Charlottesville Breaking News

Ready Preddy: County opens new park

Despite slimmed down budgeting, Albemarle County will open two new parks this year. On May 19, it cut the ribbon on Preddy Creek Trails Park, the first to allow horses to canter along with hikers, bikers, and runners on its 571 acres and nearly nine miles of trails,

"We know we're getting a lot of equestrian use because horses leave more than footprints," quipped parks and rec director Bob Crickenberger at the park's Thursday morning dedication. Whether horse droppings will become a problem is TBD. As for dog walkers: bring along a plastic bag.

One way to deal with sliced budgets is to recruit free labor, and Crickenberger and Supervisor Ken Boyd paid tribute to the volunteers who put in more than 1,700 hours clearing 8.6 miles of trails. The cost to the county for the park was $332,990, according to Crickenberger.

Albemarle bought the parcel in 1969 to use as a reservoir, but a 1977 study determined its capacity wouldn't suffice, said Boyd. The nearly 600-acre tract sat untapped for years.

"In 2003, when I first ran for the board, I was walking door-to-door around the neighborhood, and I was asked what we were going to do with that Preddy property we owned," recalls Boyd, who was unaware the county held such a large tract, which includes 104 acres in Orange C...

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Tackles to traction: Kids playing football a recipe for trouble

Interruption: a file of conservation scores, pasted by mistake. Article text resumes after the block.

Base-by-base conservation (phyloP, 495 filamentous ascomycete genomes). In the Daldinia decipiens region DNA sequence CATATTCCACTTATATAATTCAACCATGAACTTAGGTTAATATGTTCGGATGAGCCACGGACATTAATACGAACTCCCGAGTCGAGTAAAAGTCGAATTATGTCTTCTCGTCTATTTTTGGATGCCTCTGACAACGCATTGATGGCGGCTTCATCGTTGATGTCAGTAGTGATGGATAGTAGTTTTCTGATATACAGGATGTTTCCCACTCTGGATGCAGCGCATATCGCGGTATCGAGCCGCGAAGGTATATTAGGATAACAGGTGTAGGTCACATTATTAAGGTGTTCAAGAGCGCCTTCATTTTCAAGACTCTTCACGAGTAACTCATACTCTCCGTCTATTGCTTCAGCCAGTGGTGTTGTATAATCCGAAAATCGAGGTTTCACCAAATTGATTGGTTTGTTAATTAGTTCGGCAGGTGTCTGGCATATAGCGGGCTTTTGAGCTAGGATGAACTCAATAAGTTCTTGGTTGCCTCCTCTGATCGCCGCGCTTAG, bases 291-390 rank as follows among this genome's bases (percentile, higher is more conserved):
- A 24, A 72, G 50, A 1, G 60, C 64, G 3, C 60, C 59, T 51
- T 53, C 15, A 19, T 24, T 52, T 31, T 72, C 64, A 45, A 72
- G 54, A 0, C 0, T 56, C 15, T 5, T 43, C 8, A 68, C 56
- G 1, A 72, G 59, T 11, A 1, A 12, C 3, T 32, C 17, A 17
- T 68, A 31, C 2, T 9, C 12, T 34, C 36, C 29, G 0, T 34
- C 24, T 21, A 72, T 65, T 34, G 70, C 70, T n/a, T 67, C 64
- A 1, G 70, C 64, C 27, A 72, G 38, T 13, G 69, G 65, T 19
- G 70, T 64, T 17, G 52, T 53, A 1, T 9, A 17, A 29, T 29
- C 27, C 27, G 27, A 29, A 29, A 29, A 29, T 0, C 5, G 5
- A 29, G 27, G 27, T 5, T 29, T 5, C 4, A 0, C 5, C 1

When people see my son, because of his large size they often say he’s going to be a linebacker. Many parents would be thrilled to hear such a prediction about a son, but I'm not many parents.

Before my son was born I decided he wouldn’t play football. Baseball, yes. Basketball, yes. Tennis, lacrosse, track: yes, yes, yes. But football, no. 

The more we learn about football, the harder it is to justify allowing people to play it, especially children. When I was in middle school, a boy on our JV team had his femur snapped during a game. The sight made us turn away in horror. It was nearly a year before the boy could walk, and he never played football again. At the time it seemed the worst injury the sport could inflict. If only that were the case.

In 2009, the Center for Injury Research and Policy at Nationwide Children's Hospital in Columbus, Ohio, concluded a study on concussions in high school athletes that made a protruding femur look as serious as an ingrown toenail. As many as 40.5 percent of high school athletes who sustain concussions return to action prematurely; 16 percent of football players reported returning to play the same day they lost consciousness (remember not every concussion causes a blackout).

The study’s director “conservatively” estimated that high school athletes sustained more than 130,000 concussions in 2008, and the CDC reported that for kids ages 15-24, sports are second on...

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What do you know about Lyme disease?